Guinea Pigs are pack animals so they need a companion, but they are also dominant and there is a requirement for one to be pack leader.
If you have an older Guinea Pig, you may like to pair it with a younger one, however, you really need to know your current Guinea Pig's behaviour so that they are matched well. That means one needs to be dominant and the other subordinate.
Size can play a role in who is boss out of the two, usually the biggest one is the dominant.
The size of the Cage is very important to allowing enough space for the two Guinea Pigs to meet and bond. The cage really needs to have a 'time out' area so that if things get tense, they can have some down time to regroup.
When introducing two Guinea Pigs, it is best done on Neutral Territory. That means thoroughly cleaning the cage, the bedding and any other accessories so that there are no conflicting smells. They naturally mark their territory, so it's best to let both have an equal footing.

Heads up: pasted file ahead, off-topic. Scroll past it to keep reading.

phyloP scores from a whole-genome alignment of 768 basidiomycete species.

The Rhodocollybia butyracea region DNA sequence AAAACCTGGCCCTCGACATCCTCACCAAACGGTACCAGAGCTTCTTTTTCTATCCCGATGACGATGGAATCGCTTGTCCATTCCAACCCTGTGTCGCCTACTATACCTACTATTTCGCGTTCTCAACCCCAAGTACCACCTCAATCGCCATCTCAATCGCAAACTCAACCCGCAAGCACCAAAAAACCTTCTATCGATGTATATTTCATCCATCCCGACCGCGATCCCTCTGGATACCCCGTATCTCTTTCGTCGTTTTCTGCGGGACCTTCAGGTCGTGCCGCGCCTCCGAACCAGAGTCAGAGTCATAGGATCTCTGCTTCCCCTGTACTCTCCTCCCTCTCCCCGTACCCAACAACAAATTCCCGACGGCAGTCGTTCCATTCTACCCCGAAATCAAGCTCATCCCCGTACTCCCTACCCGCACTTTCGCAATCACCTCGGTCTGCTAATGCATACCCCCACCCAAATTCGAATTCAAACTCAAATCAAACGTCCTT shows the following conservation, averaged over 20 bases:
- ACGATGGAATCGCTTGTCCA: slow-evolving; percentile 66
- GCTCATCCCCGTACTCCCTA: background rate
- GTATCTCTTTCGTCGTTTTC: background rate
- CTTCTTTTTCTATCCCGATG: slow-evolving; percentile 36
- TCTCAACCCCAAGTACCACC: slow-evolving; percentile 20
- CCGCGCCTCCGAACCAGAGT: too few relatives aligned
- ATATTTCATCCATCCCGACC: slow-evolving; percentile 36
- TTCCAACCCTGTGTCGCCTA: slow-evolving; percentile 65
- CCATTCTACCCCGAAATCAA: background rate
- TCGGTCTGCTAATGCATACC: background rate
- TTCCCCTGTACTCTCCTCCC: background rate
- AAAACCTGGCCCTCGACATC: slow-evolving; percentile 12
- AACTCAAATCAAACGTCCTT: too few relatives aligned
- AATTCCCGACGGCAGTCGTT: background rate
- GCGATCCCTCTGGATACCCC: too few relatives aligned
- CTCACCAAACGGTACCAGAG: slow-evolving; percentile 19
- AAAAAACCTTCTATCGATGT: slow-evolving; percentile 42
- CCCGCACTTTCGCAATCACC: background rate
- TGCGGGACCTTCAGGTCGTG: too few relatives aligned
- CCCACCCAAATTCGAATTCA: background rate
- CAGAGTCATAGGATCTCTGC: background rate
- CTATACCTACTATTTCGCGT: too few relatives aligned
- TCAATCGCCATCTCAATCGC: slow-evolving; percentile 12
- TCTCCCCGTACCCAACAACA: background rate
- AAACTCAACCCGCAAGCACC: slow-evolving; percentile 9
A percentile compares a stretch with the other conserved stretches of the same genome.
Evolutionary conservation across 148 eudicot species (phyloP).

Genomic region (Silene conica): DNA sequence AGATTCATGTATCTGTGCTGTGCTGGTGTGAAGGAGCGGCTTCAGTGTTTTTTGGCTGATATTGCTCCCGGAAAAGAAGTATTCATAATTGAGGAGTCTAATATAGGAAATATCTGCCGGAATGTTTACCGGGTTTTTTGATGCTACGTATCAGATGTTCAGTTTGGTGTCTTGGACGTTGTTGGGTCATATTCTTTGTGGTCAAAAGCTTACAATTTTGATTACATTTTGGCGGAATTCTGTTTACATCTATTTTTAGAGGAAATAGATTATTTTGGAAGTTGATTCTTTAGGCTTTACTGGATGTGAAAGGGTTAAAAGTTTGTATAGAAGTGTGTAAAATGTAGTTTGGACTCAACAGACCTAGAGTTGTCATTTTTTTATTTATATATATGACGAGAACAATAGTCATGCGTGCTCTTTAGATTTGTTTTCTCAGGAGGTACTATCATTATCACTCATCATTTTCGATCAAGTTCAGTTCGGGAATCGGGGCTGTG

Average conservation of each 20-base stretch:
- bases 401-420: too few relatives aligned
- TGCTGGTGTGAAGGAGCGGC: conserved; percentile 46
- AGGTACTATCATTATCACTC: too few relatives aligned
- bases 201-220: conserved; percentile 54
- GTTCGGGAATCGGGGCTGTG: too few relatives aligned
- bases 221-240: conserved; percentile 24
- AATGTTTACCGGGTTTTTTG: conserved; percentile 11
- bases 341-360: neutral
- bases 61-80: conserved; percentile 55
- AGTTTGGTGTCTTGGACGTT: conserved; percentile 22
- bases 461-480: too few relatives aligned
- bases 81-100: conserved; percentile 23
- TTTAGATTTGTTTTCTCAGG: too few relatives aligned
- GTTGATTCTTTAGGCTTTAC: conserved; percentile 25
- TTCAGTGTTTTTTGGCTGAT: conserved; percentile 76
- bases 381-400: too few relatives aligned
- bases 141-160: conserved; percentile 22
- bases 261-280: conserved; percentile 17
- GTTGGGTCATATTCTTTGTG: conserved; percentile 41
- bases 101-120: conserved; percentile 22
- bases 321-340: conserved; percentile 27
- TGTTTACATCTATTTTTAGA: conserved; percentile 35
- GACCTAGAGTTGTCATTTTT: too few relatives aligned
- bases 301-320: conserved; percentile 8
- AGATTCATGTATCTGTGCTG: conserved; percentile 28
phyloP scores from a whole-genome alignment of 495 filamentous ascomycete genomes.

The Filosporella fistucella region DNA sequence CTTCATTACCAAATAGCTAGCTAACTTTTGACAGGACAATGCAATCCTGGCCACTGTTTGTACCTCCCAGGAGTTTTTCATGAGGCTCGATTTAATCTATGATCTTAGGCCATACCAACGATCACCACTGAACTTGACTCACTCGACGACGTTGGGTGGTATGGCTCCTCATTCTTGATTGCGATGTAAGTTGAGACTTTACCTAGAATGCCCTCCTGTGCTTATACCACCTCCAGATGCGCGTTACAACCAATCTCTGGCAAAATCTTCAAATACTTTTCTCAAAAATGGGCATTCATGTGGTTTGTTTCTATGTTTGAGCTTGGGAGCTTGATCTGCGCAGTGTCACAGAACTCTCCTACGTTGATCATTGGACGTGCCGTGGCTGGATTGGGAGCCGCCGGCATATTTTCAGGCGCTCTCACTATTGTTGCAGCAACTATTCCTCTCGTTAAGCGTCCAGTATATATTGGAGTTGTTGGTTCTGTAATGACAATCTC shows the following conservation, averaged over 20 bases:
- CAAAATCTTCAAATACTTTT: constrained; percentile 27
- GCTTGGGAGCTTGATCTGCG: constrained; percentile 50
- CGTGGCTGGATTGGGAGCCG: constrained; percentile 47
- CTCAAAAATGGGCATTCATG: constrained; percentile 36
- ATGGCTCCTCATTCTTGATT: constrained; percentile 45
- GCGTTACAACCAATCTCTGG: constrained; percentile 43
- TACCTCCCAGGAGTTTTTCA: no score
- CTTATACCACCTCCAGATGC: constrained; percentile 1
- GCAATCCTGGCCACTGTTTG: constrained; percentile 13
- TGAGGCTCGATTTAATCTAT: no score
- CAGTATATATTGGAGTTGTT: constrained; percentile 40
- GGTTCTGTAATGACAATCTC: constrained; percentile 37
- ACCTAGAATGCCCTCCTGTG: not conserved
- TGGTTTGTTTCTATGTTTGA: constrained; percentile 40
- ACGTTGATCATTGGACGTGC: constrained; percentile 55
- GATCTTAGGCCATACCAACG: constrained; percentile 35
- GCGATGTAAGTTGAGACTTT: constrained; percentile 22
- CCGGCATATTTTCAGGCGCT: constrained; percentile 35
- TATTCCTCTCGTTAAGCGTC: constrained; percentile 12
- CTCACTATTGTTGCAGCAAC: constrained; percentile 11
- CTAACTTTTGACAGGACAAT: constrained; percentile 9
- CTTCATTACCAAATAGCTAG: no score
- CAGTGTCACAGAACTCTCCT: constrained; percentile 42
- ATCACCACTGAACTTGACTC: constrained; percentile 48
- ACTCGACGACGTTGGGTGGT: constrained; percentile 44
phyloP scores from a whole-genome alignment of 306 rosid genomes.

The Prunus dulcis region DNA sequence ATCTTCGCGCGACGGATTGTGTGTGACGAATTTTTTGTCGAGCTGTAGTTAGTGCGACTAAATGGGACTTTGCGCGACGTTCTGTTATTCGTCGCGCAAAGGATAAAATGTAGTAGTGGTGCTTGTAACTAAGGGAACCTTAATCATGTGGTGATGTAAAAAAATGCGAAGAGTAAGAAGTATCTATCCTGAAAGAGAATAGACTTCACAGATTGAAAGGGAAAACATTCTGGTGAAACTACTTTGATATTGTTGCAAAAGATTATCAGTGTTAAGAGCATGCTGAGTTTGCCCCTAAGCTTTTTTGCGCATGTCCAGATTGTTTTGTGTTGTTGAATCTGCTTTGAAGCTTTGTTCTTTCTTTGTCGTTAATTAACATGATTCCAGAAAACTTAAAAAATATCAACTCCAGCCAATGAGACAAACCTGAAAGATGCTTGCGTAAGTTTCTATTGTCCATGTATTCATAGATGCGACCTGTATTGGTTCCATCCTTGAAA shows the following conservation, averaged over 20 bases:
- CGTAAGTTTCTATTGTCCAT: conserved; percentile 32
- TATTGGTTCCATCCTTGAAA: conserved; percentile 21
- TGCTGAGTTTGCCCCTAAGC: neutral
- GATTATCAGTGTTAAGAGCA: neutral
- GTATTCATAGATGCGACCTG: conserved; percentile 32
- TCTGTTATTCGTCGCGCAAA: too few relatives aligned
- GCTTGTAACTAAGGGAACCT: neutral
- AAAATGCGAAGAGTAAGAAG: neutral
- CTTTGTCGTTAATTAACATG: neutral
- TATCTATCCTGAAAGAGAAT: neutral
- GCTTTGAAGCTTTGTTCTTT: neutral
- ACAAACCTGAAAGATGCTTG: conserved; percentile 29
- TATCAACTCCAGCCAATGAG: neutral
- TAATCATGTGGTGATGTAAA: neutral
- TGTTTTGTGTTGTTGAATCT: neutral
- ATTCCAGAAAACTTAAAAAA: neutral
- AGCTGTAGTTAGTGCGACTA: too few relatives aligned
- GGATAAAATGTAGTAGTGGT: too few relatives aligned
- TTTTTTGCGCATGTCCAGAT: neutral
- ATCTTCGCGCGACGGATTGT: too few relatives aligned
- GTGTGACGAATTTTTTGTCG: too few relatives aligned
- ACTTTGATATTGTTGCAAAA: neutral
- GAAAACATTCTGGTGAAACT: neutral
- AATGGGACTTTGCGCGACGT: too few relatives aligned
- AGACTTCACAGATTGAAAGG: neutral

According to Guinea Pig Australia, it is best to have two, rather then one. The reason is that with a companion of the same species, they can express themselves fully, they are pack animals and they can show you all the fabulous antics that only a pair of Guinea Pigs can get up to.
They suggest that you adopt two of the same sex. If you do get a male and female pair it is very strongly recommended that the male be desexed so that no babies come along that could end up in no-home situation.
There are many Guinea Pigs that need a new home, so "Opt to Adopt."
What about food? Nutrition is important for the health and well-being of your Guinea Pigs. They require a well-balanced diet and to be fed twice a day. Their diet consists of: